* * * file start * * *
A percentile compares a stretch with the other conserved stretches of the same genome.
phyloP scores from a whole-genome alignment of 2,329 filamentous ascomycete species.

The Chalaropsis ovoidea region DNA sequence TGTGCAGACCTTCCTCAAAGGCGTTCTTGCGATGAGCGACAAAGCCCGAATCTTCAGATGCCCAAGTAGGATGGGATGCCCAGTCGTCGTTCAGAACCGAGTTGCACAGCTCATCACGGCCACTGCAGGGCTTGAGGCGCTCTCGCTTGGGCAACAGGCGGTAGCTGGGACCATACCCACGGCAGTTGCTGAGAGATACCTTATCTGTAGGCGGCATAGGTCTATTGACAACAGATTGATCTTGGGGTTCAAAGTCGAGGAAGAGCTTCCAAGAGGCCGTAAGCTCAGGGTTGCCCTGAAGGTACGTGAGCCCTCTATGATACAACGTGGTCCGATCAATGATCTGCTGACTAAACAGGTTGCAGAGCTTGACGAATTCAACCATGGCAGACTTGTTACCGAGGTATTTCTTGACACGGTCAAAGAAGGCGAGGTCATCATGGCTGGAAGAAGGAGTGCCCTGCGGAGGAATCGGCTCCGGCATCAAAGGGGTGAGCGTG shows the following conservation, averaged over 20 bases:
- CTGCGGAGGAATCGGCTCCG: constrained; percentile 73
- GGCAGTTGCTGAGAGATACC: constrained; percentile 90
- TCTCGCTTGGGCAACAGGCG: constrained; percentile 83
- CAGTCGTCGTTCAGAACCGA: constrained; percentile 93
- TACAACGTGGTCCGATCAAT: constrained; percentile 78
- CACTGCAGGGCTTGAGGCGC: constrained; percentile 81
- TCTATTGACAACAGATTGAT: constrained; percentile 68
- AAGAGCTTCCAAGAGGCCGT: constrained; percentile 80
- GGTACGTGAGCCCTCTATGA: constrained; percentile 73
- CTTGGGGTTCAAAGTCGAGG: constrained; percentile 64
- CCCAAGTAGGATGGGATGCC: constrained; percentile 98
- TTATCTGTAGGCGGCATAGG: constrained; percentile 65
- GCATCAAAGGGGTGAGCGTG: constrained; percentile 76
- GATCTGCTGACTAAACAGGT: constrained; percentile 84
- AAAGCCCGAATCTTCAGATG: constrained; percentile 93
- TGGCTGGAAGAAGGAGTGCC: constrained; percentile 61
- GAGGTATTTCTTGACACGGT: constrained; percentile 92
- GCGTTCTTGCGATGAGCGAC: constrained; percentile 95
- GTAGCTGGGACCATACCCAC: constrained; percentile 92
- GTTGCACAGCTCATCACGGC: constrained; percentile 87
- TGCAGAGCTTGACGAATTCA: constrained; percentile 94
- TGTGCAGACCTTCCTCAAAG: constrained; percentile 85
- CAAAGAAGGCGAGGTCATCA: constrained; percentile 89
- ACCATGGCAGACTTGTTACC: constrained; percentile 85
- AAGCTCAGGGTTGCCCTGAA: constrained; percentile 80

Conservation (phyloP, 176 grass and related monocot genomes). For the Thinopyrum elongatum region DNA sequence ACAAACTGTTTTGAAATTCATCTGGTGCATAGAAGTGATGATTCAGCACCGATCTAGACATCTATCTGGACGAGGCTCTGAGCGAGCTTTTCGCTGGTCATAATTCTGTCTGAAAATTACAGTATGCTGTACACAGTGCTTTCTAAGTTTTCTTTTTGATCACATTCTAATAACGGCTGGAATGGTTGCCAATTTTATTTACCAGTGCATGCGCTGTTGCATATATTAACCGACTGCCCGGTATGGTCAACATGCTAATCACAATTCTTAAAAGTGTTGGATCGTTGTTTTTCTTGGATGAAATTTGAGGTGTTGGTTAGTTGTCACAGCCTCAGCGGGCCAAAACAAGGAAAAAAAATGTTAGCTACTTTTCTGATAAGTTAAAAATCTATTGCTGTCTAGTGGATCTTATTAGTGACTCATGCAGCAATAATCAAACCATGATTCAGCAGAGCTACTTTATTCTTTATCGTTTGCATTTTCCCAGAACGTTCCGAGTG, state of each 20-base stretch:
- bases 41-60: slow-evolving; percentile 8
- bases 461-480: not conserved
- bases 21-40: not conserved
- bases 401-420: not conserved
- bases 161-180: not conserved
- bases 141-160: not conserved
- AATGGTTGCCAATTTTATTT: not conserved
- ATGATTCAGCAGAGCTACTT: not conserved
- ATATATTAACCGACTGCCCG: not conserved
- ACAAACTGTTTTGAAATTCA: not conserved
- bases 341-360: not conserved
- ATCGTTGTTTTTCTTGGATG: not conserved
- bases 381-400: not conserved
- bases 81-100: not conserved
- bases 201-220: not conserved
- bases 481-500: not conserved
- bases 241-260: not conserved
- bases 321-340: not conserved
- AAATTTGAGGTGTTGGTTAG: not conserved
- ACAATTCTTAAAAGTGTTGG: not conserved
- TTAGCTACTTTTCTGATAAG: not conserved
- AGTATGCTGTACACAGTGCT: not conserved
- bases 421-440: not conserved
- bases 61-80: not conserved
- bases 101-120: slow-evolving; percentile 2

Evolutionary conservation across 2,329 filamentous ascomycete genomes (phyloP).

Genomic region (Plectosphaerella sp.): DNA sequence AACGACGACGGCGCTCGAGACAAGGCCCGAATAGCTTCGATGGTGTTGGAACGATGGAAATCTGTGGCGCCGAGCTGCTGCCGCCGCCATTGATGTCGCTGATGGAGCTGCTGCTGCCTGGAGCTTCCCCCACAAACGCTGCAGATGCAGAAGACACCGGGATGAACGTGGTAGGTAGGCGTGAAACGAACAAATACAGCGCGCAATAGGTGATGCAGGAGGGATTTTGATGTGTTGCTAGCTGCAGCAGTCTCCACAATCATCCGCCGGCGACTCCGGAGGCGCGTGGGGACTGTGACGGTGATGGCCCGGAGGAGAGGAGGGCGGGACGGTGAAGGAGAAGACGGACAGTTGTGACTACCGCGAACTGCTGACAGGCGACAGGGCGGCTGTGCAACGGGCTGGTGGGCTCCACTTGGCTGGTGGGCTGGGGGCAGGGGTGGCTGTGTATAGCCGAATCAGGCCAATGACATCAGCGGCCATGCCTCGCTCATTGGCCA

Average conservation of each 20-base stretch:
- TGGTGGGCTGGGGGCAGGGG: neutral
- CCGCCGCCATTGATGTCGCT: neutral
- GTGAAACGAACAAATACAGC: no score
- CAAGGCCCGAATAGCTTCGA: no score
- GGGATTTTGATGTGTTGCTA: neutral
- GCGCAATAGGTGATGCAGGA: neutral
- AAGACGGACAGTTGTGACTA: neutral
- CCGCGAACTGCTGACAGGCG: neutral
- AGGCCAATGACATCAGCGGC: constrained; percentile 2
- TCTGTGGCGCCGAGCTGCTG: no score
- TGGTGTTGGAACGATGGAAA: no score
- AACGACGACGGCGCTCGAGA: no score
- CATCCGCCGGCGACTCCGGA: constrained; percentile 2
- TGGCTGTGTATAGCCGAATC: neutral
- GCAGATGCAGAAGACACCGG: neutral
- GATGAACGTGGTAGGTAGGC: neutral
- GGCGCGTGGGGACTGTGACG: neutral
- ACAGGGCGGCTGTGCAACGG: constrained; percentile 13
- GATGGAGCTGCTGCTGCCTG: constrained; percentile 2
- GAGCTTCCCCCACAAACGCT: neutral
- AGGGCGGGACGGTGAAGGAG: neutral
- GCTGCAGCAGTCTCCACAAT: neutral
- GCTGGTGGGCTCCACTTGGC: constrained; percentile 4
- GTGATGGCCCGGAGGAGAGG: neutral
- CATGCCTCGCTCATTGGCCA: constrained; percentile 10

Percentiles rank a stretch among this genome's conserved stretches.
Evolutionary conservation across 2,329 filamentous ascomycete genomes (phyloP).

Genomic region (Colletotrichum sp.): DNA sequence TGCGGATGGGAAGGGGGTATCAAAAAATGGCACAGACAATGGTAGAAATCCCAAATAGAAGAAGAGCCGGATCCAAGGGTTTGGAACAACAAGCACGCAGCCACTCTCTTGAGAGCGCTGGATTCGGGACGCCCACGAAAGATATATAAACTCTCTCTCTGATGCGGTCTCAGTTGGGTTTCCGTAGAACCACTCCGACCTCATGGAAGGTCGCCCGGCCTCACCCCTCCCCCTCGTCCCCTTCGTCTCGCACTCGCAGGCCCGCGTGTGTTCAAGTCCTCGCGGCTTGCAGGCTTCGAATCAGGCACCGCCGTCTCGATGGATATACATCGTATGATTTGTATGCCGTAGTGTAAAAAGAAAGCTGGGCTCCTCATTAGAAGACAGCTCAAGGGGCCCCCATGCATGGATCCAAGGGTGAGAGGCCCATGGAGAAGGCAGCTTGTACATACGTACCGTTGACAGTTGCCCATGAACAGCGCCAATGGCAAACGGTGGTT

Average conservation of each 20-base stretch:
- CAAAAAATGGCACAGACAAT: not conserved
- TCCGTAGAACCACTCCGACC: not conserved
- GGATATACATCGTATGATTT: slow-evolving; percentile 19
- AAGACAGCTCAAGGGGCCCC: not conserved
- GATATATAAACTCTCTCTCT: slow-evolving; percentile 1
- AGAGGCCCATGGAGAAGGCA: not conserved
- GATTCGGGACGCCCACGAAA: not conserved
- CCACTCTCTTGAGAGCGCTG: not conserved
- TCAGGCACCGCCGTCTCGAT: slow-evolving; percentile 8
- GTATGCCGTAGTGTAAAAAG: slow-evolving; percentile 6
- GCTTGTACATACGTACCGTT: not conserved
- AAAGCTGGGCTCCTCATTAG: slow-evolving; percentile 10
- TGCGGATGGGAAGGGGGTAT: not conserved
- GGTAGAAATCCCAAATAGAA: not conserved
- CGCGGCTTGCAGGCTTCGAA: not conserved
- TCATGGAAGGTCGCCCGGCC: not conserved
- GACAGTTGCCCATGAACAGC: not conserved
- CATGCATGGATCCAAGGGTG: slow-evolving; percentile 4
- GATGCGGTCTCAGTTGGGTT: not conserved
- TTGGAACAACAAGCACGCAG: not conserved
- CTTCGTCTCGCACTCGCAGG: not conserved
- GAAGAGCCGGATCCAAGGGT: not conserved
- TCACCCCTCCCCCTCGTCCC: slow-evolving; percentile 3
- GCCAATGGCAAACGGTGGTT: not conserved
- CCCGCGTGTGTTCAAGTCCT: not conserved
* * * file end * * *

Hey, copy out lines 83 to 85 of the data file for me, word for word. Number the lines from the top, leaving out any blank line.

Percentiles rank a stretch among this genome's conserved stretches.
Evolutionary conservation across 2,329 filamentous ascomycete genomes (phyloP).

Genomic region (Colletotrichum sp.): DNA sequence TGCGGATGGGAAGGGGGTATCAAAAAATGGCACAGACAATGGTAGAAATCCCAAATAGAAGAAGAGCCGGATCCAAGGGTTTGGAACAACAAGCACGCAGCCACTCTCTTGAGAGCGCTGGATTCGGGACGCCCACGAAAGATATATAAACTCTCTCTCTGATGCGGTCTCAGTTGGGTTTCCGTAGAACCACTCCGACCTCATGGAAGGTCGCCCGGCCTCACCCCTCCCCCTCGTCCCCTTCGTCTCGCACTCGCAGGCCCGCGTGTGTTCAAGTCCTCGCGGCTTGCAGGCTTCGAATCAGGCACCGCCGTCTCGATGGATATACATCGTATGATTTGTATGCCGTAGTGTAAAAAGAAAGCTGGGCTCCTCATTAGAAGACAGCTCAAGGGGCCCCCATGCATGGATCCAAGGGTGAGAGGCCCATGGAGAAGGCAGCTTGTACATACGTACCGTTGACAGTTGCCCATGAACAGCGCCAATGGCAAACGGTGGTT